That Barton would not be undone by having actual historians dismantle his version of events is not terribly surprising. Barton appeals to a very specific portion of evangelicalism that treats history and science as interchangeable with religion—a movement that does not, and cannot, distinguish between the two. If belief dictates that the founding fathers were theocrats then they were. If belief dictates that evolution never happened, there is no possible evidence that will ever prove otherwise. Barton's popularity in the circle is due to his fans' overt hostility towards the academic method, a method that can sometimes lead to things one believes to be true being exposed as not true, or more complicated than one originally thought; such complexities are neatly ironed out of the system by the stubborn religious mind. The difference between religious belief and academic knowledge is whether you begin inside one's own head or outside of it. Knowledge exists in the outside world, and is indifferent to whether it ever enters your own skull; a religious belief begins in the mind, and all the rest of the universe is altered, as soon as it is perceived, in whatever ways are necessary to make that belief true. This altering is called faith, and is not merely praiseworthy but the mark of the truly devout. Alter the fabric of reality sufficiently and you, in your own mind, can be considered a saint.
You can see this anti-intellectualism, this open suspicion of anyone who cares too much about the actual facts, in the talking-point praise Barton still receives:
“I’m not in a position to opine on academic disputes between historians, but I can tell you that David Barton is a good man, a courageous leader and a friend,” [Sen. Ted Cruz] told POLITICO. “David’s historical research has helped millions rediscover the founding principles of our nation and the incredible sacrifices that men and women of faith made to bequeath to us the freest and most prosperous nation in the world.”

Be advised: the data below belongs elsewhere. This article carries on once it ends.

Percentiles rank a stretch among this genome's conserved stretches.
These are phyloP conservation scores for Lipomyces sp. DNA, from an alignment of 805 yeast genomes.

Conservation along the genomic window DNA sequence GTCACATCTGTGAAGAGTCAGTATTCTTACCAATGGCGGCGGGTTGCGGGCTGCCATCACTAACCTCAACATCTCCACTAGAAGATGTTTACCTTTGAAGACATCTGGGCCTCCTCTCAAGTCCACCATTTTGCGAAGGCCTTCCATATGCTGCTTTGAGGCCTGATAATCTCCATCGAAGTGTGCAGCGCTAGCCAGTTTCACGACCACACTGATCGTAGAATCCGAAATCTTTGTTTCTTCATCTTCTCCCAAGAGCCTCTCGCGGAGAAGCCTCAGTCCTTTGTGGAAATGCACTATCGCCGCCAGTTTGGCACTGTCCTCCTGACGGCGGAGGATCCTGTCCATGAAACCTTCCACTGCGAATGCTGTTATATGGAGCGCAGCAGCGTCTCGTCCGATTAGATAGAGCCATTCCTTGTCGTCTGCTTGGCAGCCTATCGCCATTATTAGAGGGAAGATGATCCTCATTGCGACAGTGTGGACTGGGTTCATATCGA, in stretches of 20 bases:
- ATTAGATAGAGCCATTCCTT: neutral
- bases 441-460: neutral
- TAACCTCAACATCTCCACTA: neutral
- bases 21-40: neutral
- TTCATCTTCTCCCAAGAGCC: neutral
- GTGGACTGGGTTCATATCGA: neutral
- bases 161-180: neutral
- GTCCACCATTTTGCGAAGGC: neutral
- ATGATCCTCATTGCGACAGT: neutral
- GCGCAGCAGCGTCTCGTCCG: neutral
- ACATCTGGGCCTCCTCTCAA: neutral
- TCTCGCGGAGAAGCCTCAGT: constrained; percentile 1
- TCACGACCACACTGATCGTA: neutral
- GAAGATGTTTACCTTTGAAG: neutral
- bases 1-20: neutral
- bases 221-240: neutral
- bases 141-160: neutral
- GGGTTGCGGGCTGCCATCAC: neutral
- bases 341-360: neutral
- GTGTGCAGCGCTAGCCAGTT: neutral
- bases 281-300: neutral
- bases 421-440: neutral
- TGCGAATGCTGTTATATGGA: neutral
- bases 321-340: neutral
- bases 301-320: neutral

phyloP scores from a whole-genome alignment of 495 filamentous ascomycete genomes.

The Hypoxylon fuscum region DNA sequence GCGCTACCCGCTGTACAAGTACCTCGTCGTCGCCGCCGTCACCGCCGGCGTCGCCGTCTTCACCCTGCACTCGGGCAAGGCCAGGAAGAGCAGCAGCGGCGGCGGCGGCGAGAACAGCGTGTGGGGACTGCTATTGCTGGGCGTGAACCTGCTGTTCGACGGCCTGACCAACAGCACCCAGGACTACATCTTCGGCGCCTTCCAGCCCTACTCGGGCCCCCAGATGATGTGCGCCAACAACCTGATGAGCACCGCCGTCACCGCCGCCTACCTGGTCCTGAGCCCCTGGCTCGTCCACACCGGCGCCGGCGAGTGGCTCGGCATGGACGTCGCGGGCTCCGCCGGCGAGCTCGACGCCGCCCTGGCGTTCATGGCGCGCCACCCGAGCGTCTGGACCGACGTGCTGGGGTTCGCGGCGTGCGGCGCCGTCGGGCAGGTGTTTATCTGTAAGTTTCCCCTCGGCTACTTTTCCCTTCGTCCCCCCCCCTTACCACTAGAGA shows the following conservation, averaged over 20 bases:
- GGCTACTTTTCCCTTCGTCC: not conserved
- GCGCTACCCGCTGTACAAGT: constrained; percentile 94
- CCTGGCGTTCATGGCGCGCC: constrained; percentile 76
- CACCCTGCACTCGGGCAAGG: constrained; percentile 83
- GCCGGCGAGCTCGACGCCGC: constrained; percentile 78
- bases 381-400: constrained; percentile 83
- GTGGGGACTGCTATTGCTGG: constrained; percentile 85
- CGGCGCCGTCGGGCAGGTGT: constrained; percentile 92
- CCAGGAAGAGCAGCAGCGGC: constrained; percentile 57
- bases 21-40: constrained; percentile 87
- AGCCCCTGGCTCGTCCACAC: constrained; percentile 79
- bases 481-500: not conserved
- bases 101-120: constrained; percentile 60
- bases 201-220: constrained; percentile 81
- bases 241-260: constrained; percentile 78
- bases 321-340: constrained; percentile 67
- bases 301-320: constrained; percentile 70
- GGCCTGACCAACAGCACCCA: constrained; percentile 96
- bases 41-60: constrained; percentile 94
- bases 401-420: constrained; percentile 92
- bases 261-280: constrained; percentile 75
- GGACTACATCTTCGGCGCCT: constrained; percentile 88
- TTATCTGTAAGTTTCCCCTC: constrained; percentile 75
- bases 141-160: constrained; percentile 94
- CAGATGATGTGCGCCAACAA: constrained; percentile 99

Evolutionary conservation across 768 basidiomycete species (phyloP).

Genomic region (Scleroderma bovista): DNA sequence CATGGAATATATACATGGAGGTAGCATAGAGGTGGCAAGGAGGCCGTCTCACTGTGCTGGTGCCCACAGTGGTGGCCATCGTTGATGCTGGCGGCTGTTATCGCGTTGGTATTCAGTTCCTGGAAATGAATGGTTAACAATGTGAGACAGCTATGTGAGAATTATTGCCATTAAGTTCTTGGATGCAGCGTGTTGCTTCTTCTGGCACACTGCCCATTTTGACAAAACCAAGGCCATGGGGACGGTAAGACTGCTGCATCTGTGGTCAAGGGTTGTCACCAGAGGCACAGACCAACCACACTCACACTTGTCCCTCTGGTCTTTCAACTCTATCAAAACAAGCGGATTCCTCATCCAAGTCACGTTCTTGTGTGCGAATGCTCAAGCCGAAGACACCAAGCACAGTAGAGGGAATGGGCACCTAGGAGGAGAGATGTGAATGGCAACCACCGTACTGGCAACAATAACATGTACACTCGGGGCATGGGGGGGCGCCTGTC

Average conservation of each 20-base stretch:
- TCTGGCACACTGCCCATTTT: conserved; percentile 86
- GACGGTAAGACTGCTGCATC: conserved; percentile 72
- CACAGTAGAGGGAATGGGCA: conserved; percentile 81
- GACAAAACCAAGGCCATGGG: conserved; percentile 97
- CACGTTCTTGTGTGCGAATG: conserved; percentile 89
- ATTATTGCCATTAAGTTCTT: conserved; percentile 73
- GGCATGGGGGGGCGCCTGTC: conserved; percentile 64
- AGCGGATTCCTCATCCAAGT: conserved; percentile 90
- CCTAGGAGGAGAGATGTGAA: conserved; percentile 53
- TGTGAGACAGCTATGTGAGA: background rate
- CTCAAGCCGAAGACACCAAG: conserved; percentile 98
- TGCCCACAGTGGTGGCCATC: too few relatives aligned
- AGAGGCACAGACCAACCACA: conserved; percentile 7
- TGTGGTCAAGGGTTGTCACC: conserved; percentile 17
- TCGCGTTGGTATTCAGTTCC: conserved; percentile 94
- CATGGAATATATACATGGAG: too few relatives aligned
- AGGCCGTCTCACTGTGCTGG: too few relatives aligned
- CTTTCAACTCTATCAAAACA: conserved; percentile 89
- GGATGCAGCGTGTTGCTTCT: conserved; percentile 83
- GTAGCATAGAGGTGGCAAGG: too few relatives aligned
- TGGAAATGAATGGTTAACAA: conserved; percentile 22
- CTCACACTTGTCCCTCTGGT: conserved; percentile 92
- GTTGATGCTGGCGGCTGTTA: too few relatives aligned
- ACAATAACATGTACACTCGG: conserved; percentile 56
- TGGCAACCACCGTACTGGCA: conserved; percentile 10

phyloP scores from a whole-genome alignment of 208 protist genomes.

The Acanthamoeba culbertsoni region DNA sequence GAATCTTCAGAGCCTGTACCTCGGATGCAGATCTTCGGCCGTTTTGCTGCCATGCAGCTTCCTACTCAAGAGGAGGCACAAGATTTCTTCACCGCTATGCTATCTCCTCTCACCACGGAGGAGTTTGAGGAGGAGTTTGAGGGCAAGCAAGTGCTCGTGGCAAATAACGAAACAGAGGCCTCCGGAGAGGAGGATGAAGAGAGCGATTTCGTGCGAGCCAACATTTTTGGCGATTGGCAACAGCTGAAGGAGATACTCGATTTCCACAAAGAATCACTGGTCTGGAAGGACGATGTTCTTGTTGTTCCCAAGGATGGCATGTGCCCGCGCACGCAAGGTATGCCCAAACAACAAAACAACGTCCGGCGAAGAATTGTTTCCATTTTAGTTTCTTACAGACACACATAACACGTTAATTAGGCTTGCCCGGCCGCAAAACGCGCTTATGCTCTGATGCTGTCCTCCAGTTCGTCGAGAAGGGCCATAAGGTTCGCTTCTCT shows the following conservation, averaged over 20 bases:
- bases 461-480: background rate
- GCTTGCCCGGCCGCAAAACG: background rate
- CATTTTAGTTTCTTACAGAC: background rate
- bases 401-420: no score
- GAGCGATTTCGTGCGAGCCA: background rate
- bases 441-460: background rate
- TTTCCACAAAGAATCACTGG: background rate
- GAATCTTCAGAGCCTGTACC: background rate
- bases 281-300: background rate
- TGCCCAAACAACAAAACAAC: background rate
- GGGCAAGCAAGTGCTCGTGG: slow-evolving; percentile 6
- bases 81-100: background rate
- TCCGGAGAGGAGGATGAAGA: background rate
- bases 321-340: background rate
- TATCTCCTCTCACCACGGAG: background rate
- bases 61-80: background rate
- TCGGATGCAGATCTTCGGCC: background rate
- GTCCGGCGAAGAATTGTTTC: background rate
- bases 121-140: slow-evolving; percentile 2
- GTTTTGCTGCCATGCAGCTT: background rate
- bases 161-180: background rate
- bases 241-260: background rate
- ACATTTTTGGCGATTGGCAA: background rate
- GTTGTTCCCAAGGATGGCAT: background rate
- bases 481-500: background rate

Translation: He says what we want to hear. Screw you all if the facts say otherwise.
This is why the conservative evangelical movement will always be taken in by hacks and snake oil salesmen and the various pronouncements of the Glenn Beckii; they want to be. In this movement of the compulsively self-centered, a movement that prides itself on cherishing beliefs over evidence not merely in religious matters but in science, in history, in sociology, and in politics, Barton plays the role of the priest, the oil company executive, or the tobacco company lawyer. Whether or not the facts of the case say one thing or another is utterly irrelevant; the demanded assertion is Such-And-Such, and the assertion of Such-And-Such is the beginning and end of the argument. Facts like whether Thomas Jefferson really did say or write or argue for a certain thing is for the eggheads, things to be suppressed or bent or dismissed as needed to get to the desired outcome. As long as the billable hours all work out, all will be well, and the movement's chosen gatekeepers protecting them from all the world's unnecessary truths will continue to thrive.
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